Behind the Work: Doflball

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Last week Firstborn released what could possibly be the first iPad game for pets, Doflball. The game, which brings a touchpad interface to air hockey, can actually be played by humans too, but its most clever feature is the pet mode, which allows you to test your skills against Kitty (preferably declawed?) or your pup. Creativity checked in with its inventor, Firstborn senior developer Dofl Yun on how he went about creating, and testing, for four-legged gamers.

So what inspired you to create this game? How did you come up with the concept?
The iPad itself inspired me, basically. The iPad has a much bigger multi-touch screen compared to other smart phones including the iPhone, and the screen size of the iPad allows natural multi-use. I just wanted to create an app that took advantage of this, so I decided to make a simple "air hockey" type game for fun.

Can you tell me a little about the development and production process? How long did it take/what steps were involved?
There is no special process compared to other projects. There's the usual planning, design, development, usability test and QA. But the usability test was the most interesting and biggest challenge, because it had to be done with uncontrollable pets.

When you set out to build it, did you have all the tools and knowledge already at your disposal, or were there new things you had to learn?
Of course I had to learn a lot of things while building this project. I especially learned how pets interact with others so that I could make them interact with a moving ball on the screen.

What was the most challenging part of the process? How did you tackle it?
The most challenging part was the Pet mode. Originally this game was designed for only humans, but I found the possibility of making it accessible for my kitten unexpectedly. I just showed a prototype to my kitten, and she was interested in a moving ball on the screen. She tried to catch it by touching the screen. So I decided to add the Pet mode. Pets act differently, and I didn't know much about them. Besides, no pet iPad games exist. So I had to research and keep watching them to figure it out. An interesting fact is cats have rather poor color vision and can only see two colors: blue and green. We decided to use blue for the ball and a simple black background, instead of the rectangular pattern for human mode. It was a totally new experience and got amazing results in the end.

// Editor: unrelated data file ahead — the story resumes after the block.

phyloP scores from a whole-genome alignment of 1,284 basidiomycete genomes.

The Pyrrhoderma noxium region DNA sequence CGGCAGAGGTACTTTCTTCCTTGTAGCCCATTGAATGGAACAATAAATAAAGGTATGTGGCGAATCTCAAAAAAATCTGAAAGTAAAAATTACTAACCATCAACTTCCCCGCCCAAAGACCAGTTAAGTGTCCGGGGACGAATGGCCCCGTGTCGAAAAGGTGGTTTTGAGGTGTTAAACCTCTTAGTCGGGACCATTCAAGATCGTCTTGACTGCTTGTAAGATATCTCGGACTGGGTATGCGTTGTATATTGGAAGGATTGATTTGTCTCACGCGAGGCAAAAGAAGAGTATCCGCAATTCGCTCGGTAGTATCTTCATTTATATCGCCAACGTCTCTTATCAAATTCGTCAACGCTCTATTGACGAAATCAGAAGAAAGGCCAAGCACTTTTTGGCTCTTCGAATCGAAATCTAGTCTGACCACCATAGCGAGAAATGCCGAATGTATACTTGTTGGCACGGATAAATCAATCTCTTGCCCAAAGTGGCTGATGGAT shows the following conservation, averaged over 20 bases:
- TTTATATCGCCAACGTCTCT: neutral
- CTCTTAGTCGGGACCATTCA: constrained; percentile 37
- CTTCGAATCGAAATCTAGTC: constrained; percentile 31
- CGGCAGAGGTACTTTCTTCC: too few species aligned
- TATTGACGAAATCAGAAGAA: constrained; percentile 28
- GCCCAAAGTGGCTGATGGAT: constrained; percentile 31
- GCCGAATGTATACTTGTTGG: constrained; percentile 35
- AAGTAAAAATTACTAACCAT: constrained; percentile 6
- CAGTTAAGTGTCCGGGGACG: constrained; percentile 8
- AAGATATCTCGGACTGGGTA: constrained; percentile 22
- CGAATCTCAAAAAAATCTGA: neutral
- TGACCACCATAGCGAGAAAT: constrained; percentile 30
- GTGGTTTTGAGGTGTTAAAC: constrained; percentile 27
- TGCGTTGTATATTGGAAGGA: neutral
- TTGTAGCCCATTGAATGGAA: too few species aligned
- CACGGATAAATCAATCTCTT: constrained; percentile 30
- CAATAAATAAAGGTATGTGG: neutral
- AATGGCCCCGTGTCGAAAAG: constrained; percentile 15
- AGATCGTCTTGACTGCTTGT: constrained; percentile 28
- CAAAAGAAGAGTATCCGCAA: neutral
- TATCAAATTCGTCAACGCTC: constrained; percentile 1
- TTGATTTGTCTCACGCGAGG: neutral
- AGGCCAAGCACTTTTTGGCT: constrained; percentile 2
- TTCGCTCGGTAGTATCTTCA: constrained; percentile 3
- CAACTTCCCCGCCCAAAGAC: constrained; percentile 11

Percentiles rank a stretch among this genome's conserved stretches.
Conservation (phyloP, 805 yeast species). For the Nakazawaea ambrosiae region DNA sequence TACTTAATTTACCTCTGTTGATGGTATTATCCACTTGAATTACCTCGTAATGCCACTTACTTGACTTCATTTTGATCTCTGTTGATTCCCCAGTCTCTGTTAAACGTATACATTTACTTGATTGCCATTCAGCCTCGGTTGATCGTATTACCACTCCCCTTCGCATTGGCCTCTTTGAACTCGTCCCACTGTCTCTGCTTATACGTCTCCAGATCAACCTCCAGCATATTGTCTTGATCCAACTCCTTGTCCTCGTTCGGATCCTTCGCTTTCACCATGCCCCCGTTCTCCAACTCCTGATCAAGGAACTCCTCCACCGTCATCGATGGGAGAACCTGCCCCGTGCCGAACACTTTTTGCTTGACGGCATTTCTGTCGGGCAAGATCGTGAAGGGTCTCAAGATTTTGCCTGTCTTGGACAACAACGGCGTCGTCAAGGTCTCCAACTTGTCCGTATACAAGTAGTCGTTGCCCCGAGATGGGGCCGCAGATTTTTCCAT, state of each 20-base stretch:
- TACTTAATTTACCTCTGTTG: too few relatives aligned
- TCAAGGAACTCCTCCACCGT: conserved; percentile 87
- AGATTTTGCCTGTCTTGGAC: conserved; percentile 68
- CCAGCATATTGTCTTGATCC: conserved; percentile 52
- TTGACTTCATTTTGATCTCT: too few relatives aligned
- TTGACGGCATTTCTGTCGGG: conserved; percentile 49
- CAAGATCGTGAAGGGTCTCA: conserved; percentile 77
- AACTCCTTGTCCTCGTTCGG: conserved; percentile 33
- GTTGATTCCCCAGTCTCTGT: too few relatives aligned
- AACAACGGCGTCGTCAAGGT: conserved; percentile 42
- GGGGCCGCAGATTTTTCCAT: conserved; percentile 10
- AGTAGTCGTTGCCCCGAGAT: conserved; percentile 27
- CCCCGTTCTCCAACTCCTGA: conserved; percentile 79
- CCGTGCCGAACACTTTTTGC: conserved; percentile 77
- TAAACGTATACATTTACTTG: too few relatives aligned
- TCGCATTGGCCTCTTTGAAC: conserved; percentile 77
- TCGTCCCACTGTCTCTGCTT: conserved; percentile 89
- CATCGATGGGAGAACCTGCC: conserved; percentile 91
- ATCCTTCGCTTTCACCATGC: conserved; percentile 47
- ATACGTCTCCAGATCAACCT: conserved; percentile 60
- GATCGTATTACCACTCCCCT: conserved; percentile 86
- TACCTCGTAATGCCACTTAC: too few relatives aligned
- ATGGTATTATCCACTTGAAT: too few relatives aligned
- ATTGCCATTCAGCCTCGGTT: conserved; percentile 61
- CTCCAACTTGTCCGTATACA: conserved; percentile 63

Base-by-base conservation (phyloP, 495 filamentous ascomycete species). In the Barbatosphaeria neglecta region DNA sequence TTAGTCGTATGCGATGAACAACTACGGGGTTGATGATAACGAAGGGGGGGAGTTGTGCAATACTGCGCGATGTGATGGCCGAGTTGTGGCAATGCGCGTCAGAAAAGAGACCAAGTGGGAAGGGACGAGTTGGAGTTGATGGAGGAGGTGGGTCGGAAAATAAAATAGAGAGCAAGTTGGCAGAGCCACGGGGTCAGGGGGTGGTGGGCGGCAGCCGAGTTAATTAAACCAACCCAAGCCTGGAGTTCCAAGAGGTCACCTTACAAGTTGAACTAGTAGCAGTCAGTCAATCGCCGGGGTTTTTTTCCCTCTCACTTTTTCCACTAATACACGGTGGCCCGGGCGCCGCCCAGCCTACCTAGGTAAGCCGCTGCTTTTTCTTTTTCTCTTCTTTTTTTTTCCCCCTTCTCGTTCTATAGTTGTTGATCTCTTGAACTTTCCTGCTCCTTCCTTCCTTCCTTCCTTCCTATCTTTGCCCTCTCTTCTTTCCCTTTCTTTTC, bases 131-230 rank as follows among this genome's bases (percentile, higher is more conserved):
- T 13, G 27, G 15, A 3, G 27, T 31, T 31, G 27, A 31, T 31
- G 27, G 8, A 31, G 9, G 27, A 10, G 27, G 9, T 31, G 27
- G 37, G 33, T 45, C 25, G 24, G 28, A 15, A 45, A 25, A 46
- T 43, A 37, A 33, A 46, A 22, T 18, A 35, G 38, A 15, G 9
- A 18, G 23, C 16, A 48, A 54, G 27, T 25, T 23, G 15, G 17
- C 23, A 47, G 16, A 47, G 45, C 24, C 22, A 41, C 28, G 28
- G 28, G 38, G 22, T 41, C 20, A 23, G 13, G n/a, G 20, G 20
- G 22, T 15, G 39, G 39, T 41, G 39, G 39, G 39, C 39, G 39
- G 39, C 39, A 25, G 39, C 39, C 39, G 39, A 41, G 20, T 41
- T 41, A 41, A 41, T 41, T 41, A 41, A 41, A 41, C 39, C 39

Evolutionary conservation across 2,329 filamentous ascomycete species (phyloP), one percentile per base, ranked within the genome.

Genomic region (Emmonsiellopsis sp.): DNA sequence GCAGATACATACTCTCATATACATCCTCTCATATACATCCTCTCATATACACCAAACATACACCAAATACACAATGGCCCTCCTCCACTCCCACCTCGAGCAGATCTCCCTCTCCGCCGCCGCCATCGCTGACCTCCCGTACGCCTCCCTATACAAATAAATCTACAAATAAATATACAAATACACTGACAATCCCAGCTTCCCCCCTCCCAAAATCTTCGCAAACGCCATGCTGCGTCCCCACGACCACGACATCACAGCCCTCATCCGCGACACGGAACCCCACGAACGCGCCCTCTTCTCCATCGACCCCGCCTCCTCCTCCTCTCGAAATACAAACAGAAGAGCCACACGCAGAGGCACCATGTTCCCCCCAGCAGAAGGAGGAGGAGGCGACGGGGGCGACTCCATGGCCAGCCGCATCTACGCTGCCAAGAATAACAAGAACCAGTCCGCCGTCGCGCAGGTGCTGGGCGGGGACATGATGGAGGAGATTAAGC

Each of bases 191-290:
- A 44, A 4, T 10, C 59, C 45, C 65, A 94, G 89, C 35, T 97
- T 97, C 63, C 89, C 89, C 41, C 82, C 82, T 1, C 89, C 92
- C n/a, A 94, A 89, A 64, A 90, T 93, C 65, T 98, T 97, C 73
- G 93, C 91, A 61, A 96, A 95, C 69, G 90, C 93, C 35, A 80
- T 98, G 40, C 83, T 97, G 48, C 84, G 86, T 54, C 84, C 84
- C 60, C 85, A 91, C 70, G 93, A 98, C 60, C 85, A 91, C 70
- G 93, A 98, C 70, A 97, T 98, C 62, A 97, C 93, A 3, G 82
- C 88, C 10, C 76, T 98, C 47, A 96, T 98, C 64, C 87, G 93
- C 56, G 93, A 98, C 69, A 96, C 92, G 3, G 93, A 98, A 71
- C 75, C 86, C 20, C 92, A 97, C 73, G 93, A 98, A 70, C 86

How did you go about testing the game-especially on the pet side? Who did you use are your guinea pigs?
My kitten was the first volunteer. Unfortunately, she lost interest in playing the game after two weeks. So I had to find another pet in the office. Finally I asked people to act like pets.

How many people were involved in building the app? Can you break down the team?
This project was started as a one person project, but I found it would be great to work with more people as a company project: Creative Director, Joon Park; art director, Aaron Polick; designer, Katie Fahrenthold; developer, Dofl Y.H. Yun; copywriters, Nikki Defeo and Ryan O'Keefe; app registration, Phil Baudoin and executive producer, Crystinue Cho.

The app approval process-how long did this take? Anything interesting about it?
It just took two days. I think this game is simple enough to be done quickly.

Are you coming out with a version for the iPhone, or other tablets?
We already have a prototype version for the iPhone, which we decided not to launch at this time. I hope we can go to the next level for iPhone.

Looking back on the process, is there anything you wish you could have done differently?
I am pretty happy with the current one. It's simple enough and designed just for fun. I hope users enjoy it with friends and pets.

Any plans on adding updates to the game experience?
I just want it to be simple enough for killing time.

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